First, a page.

There are several metrics investors use when evaluating various investment opportunities. Metrics like cap rate, internal rate of return (IRR) and cash-on-cash return allow investors to make a quick, apples to apples comparison of the opportunities before them. Some investors have certain thresholds (i.e., the metric must hit a certain number) for them to pursue the deal in earnest. Many investors look at hundreds of deals before investing in any single one, so these metrics help them wade through the masses before focusing their attention on a select few.
In this article, we look at "cash on cash" returns as a metric some investors use to evaluate investment opportunities.
Cash on cash return is a rate of return ratio that calculates the total cash earned on the total cash (equity) invested in a deal. It is defined as cash flow before tax (i.e., cash flow after financing) in a given period, divided by the equity invested as of the end of that period. Cash on cash return is a levered (i.e., after-debt) metric, whereas the "free and clear" return is its unlevered equivalent. Cash on cash return is a metric used by real estate investors to assess potential investment opportunities. It is sometimes referred to as the "cash yield" on an investment.
The cash on cash return formula is simple:
Annual Net Cash Flow / Invested Equity = Cash on Cash Return
The cash on cash return is generally expressed as a percentage. While this ratio can be used in several business settings, it is most commonly used in commercial real estate transactions.
By way of example: Let's say a sponsor decides to purchase an apartment building for $10 million. The sponsor pools $2.5 million of equity to invest in the deal and then finances the remaining $7.5 million. Aside from the down payment, the sponsor paid $200,000 in various closing costs and fees. Therefore, total equity invested is $2.7 million.
After one year, the annual rental revenue from the property is $1.2 million. In addition, mortgage payments, including both principal and interest payments, total $550,000. The sponsor spends another $200,000 on operating expenses and property improvements.
To determine the cash on cash return, you must first calculate the annual cash flow from the investment. The annual cash flow from the first year is:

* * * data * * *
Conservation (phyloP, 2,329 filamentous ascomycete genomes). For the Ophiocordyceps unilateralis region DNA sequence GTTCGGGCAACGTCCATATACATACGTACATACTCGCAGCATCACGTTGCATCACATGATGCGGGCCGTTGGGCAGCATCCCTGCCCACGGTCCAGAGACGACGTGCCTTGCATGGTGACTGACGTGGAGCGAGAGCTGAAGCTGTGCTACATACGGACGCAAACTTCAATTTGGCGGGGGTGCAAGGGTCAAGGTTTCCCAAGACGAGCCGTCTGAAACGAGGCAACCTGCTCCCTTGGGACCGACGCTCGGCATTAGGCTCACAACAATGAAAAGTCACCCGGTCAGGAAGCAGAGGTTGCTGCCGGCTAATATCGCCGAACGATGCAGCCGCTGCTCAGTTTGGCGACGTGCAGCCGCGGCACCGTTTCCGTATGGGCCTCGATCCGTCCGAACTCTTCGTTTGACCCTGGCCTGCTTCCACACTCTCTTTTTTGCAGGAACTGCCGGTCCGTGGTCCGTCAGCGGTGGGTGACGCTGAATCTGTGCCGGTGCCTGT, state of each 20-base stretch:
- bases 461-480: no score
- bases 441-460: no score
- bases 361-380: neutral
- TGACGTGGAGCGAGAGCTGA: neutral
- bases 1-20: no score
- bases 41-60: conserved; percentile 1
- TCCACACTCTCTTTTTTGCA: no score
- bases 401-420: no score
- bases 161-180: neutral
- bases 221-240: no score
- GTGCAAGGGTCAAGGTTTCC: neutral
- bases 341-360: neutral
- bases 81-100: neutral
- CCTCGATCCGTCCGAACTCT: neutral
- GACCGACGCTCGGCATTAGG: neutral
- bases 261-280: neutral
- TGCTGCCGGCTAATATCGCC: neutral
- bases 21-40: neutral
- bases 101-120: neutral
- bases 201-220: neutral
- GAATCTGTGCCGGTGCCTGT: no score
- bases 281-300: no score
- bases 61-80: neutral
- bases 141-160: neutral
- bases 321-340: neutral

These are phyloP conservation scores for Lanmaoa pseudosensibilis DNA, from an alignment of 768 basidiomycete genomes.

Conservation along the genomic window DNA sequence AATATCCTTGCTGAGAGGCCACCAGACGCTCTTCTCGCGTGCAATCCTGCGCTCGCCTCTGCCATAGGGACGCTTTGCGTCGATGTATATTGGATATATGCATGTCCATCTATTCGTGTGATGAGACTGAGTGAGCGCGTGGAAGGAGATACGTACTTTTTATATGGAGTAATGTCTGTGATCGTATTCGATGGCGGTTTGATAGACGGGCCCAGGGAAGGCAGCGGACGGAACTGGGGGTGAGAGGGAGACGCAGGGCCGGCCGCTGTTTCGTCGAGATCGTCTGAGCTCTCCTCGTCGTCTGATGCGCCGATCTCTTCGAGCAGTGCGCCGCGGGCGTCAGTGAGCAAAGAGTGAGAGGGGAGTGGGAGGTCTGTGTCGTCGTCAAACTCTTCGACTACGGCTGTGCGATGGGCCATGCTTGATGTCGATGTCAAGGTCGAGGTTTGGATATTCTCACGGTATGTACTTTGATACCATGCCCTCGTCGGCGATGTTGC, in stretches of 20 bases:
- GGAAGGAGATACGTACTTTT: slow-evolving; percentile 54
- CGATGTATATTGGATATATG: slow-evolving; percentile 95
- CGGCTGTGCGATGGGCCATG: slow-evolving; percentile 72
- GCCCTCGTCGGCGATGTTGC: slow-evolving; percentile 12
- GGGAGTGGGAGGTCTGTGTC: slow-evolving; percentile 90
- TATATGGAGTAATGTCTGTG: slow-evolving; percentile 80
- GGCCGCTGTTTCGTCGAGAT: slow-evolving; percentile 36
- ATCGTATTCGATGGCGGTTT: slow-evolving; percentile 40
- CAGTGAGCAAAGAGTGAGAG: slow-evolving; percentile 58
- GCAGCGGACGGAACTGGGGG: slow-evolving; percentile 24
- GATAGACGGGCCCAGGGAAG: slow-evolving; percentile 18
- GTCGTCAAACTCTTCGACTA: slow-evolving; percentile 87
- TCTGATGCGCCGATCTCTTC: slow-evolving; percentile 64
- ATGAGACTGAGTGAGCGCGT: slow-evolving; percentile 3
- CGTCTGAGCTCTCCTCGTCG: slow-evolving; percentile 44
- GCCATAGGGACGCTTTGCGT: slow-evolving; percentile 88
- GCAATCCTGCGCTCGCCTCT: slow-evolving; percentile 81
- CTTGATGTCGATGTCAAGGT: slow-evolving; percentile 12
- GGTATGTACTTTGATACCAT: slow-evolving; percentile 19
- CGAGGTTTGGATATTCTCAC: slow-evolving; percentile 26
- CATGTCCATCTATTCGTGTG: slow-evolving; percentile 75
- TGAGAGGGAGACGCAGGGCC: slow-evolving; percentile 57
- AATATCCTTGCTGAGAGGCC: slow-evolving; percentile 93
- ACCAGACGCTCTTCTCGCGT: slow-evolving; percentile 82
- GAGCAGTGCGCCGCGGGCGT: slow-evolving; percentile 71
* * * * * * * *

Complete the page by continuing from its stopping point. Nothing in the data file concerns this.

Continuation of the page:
- Annual net cash flow = total gross revenue - total expenses
- Annual net cash flow = $1.2 million - $750,000
- Annual net cash flow = $450,000
Now, we divide the annual net cash flow by equity invested to determine the cash on cash return.
- $450,000 / $2,700,000 = 16.7%
The property's total cash on cash return is 16.7%. TIs means that the property's annual profit for that year will be 16.7% of the cash initially invested.
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There are many reasons why investors like to calculate a property's cash on cash returns.
The first, most practical use of cash on cash return is for property selection. Cash on cash return allows investors to conduct a quick, side-by-side analysis of multiple deals based on the information available to them (i.e., the rent roll, operating expenses and other financials provided by the seller).
Another reason investors like to use cash-on-cash return compared to other metrics is that it factors in the cost of financing. This helps investors determine what terms they'd need in order to achieve a certain cash on cash return. When an investor has more equity in the deal (as a percentage of the loan-to-value), the cash on cash return will generally be lower than if an investor has less equity in the deal. The calculation skews downward as more equity is invested, assuming revenues and costs remain constant otherwise. Of course, the cost of financing can also impact the cash on cash return and therefore, this calculation can motivate an investor to shop around for better loan rates and terms.